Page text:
Atari 5200: B. F. D!
by Mark Terry
I don't get it.
To me the 5200 represents a company's mad rush to bring a bigger and better system to the market. They were only half right. The system was only bigger. Other systems were better and the 5200, in comparison, becomes a half thought of, half assed idea. A system that Atari itself deemed a failure. A veritible Hindenburg of a unit that parallels both it's size and tragic outcome.
I have no love for the system. I was a late bloomer on the 5200 One Man Bandwagon. I picked one up back in "94 or so when my gaming counterpart Scott Stone and I were enjoying our reborn exhilaration with classic games. We started an unspoken collecting competition among ourselves that still continues today. I grew up a poor but happy kid who couldn't really afford games for the 2600 much less the high cost of a new system or metaphorically put, "Another mouth to feed." The 2600 was a treasured luxury made possible by a mother's love for her sons and her own enthusiasm for playing. (Mom's favorites are Air Sea Battle, H.E.R.O. and Astroblast.) Maybe , at the time, I couldn't allow myself to like the 5200 because again, at the time, it wasn't affordable. This I consider a blessing in disguise. Let's take a look at the hardware, shall we? First off.... Joysticks that when the did function and weren't disintegrating in your hand, still did not self center making gameplay difficult. The challenge of plaing the game should be the focus. Not the challenge of playing a game with an inferior stick. This is not to say that the concept behind the stick wasn't revolutionary. A stick equipped with dual firing buttons on both sides that made for easy access with both the thumb and the index finger. The addition of a numerical keypad for direct access to difficulty levels, number of players or even incorporated into gameplay, i.e. choosing a football play. But the execution of the physical mechanics of this innovative design brings up but one question. What were they thinking?
Secondly.... A power transformer that was so big that it would have helped David take out an army of Goliaths. Couple that with a complex RF adaptor that also serves as the systems power cord. I will again admit genius in it's capability of "Automatic switching" between TV signal and game signal and again berate the execution of the idea by turning it into a complicated hookup with an extraneous piece of hardware. This brings me to the same unsolved deducement. What were they thinking? Here's my take on that.
Perhaps the 5200 design was to announce it's presence with authority. Bigger is not better. I understand the hypothesis of more memory, more chips, more power can equated to more size. But the console seemed to be devised to be a bright, boldly lit neon slap in the face reminder that Atari was king of home gaming. A symbolic monolith that was to show itself as the focus of the home instead of the fun family togetherness that can be derived from the simplistic act of the gaming experience. As we all know, Atari was king! Not with the 5200 but with it's half powered, half sized, half numbered predecessor - The 2600. Let's face it. Even with the birth of newer systems in the 1980's the preverbial cord was never cut.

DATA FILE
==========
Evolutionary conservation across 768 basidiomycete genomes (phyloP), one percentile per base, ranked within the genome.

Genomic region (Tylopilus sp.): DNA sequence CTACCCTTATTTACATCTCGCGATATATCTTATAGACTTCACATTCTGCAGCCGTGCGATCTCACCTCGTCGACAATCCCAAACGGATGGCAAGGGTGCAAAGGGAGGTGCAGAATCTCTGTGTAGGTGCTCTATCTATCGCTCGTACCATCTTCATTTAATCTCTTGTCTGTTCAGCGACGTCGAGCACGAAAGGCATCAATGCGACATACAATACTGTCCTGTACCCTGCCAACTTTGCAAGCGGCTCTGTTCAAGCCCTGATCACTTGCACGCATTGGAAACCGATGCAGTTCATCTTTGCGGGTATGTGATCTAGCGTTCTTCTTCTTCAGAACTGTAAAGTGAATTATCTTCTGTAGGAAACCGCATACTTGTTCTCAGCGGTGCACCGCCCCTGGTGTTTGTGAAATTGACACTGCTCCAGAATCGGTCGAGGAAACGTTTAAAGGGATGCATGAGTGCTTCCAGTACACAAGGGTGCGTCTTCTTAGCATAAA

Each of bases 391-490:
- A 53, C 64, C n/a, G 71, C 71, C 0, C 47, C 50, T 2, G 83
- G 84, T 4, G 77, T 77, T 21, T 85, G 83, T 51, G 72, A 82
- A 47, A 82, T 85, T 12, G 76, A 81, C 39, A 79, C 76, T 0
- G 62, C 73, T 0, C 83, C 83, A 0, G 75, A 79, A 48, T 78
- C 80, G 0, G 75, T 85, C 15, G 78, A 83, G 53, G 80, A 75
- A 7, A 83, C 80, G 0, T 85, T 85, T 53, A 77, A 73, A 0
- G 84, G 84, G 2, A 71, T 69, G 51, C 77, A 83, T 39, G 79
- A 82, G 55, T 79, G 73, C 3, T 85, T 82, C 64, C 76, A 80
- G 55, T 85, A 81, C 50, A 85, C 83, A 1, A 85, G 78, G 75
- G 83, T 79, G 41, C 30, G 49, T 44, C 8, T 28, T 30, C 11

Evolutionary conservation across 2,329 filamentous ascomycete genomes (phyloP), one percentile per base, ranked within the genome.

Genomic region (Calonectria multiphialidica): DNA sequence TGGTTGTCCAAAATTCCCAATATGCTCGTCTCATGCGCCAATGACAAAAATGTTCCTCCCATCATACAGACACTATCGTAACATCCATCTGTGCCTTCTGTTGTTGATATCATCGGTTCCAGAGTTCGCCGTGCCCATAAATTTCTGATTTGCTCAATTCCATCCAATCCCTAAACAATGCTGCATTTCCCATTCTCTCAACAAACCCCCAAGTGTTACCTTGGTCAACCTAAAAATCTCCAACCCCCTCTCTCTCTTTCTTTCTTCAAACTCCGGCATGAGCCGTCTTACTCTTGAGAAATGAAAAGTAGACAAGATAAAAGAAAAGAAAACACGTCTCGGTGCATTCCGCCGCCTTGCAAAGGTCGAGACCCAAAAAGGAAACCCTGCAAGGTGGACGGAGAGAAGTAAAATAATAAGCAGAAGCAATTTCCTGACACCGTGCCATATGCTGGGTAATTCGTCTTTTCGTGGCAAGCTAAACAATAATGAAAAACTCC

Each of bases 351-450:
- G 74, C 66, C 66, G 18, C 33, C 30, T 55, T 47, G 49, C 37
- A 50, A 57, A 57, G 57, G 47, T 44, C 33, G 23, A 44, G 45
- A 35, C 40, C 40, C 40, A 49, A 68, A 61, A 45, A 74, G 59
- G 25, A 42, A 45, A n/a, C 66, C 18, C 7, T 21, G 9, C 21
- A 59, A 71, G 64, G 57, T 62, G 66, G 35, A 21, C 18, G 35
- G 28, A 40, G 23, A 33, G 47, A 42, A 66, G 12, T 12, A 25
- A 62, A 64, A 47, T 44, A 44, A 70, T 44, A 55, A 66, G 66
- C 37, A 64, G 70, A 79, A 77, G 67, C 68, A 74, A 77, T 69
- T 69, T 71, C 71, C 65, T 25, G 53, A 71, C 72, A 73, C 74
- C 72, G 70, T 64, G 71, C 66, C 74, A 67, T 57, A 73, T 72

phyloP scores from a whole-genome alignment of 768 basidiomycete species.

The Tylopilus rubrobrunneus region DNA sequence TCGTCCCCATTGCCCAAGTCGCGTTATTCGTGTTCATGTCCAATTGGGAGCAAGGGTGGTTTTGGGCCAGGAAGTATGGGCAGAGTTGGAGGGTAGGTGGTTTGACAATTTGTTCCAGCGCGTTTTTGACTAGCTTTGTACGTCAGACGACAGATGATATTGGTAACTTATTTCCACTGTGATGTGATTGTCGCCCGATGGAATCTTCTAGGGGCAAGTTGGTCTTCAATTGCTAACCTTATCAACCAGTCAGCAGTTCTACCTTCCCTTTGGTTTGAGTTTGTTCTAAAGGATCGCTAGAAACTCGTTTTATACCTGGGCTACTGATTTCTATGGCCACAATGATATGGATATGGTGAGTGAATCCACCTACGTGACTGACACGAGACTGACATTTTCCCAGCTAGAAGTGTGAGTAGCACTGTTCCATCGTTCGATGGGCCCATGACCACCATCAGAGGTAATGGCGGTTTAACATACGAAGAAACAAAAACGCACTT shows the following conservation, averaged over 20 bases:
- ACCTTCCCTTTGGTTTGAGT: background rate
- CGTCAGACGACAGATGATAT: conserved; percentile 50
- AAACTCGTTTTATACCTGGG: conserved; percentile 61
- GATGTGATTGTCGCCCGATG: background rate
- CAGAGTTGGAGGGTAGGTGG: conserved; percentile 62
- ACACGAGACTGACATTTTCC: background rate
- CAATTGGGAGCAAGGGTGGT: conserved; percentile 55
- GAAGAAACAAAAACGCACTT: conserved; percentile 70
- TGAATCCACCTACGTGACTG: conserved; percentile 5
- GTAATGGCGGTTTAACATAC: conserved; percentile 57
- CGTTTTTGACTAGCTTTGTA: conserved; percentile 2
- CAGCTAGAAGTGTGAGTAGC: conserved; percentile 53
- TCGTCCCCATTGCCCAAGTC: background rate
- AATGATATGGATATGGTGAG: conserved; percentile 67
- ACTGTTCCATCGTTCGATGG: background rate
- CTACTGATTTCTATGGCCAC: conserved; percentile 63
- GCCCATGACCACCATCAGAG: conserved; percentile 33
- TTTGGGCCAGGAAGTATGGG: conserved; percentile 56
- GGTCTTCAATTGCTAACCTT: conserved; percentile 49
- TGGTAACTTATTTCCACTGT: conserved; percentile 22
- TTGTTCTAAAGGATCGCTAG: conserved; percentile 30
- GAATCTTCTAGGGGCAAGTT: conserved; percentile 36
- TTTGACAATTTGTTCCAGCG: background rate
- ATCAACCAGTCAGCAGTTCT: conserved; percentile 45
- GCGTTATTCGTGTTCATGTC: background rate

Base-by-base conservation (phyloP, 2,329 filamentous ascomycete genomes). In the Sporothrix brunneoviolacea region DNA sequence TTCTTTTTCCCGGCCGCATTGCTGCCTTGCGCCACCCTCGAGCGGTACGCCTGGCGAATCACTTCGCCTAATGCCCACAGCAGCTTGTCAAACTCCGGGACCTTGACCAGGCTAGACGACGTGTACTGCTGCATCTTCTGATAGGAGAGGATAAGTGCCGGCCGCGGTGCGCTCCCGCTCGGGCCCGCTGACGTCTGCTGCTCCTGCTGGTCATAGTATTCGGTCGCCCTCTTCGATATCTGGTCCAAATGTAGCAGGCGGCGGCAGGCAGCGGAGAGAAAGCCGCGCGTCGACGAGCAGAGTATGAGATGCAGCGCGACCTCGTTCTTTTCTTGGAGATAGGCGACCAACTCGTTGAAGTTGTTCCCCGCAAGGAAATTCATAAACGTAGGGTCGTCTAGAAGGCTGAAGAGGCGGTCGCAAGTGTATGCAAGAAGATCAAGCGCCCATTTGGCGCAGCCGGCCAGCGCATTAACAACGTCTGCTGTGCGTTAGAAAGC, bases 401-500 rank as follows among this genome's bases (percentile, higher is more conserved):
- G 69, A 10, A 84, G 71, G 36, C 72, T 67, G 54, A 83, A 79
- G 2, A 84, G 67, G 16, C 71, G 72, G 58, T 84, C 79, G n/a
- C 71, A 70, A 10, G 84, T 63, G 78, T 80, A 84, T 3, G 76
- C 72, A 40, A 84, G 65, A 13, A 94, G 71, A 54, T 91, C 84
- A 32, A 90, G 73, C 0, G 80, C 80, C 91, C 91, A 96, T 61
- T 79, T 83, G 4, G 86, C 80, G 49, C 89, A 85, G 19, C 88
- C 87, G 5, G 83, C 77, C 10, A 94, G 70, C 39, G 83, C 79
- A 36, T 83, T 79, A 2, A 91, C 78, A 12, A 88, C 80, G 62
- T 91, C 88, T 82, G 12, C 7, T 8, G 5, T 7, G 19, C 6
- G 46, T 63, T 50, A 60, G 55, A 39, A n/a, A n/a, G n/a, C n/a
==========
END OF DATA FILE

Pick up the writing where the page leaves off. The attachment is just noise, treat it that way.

The 5200 had an 2600 adaptor.
The Colecovision had a 2600 adaptor!
The 7800 was designed to pre-accommodate the library of 2600 games!!
Intellivision, under the M-Network label, made games for the 2600!!!
No adaptor. But an obvious reliance on what was the mother, father and nanny to a decade of system.
I don't want this article to become an all out 5200 slamfest. There are good points to the 5200. Games like Missile Command and Centipede when played with the Trakball controller were sensational. It was by far the closest home/arcade experience the system could offer. What the 5200 did achieve was bringing us more accurate versions of the current arcade favorites. Qix, Jungle Hunt, Pengo, Berzerk, Moon Patrol, Pac-Man and Kangaroo. These are great games but the hardware obstacle made these games less enjoyable. Conversely, Robotron 2084 plays flawlessly with the dual stick holder. However, I feel the game mechanics itself overcame the poor hardware construction. A stumbling block that with some engineering forethought could have been avoided.
For a moment let's step back and take a look at the Colecovision. Arcade translations for that system also brought us great graphics and sound. It also gave us a playable joystick that made the whole system more enjoyable. The focus was games, not image. I love the near perfect versions of Frenzy, Bump-N-Jump, Turbo, Tapper, Congo Bongo, Ladybug, Spy Hunter and Mr. Do!. Even the versions of Centipede, Defender, Galaxian and Jungle Hunt by Atarisoft were superior in all ways to their 5200 brothers. No grey area for me as to which system is better.
I do not and would never consider to take away from any ones enjoyment of the system, it's games or the warm fuzzy nostalgic feeling one might have when reminiscing about times spent with this friend. These are only my opinions based on my observations and personal experiences. After all I an only a fanatical lunatic. Ask around.
A wise man once said, "Haste makes waste." Or was it, "Don't waste paste." Perhaps it was, "The Space Case needs more mace." Well it doesn't really matter. The point is the same. The 5200 didn't make sense. and I again state........
I dont get it!
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Last updated Tuesday, February 13, 2007 06:01 PM